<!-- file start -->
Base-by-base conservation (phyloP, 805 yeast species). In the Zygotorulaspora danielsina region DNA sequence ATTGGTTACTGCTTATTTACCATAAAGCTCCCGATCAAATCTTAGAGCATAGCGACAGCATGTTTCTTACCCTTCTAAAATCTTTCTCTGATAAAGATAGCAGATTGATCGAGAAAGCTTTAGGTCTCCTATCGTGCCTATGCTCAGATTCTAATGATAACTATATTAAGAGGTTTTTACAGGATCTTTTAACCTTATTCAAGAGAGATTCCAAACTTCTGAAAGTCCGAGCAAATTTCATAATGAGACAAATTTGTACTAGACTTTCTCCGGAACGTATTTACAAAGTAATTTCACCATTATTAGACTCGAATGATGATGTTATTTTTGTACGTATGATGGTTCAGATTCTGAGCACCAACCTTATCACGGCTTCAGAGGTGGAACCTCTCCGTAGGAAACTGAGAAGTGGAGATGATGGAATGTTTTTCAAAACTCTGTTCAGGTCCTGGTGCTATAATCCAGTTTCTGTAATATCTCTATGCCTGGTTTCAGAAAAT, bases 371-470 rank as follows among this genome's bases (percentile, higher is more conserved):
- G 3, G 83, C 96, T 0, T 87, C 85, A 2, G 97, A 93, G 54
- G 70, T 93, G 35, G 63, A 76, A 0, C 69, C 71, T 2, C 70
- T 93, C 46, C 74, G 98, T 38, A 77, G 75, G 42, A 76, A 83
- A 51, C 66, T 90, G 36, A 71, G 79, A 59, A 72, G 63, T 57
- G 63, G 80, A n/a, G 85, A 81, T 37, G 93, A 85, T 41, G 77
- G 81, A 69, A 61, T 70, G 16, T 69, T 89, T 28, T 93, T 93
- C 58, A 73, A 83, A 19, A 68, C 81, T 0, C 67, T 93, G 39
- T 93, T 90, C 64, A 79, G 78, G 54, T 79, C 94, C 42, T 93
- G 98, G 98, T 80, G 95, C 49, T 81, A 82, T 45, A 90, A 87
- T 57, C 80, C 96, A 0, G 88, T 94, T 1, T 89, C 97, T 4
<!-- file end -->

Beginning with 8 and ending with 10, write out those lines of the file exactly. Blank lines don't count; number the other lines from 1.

- C 58, A 73, A 83, A 19, A 68, C 81, T 0, C 67, T 93, G 39
- T 93, T 90, C 64, A 79, G 78, G 54, T 79, C 94, C 42, T 93
- G 98, G 98, T 80, G 95, C 49, T 81, A 82, T 45, A 90, A 87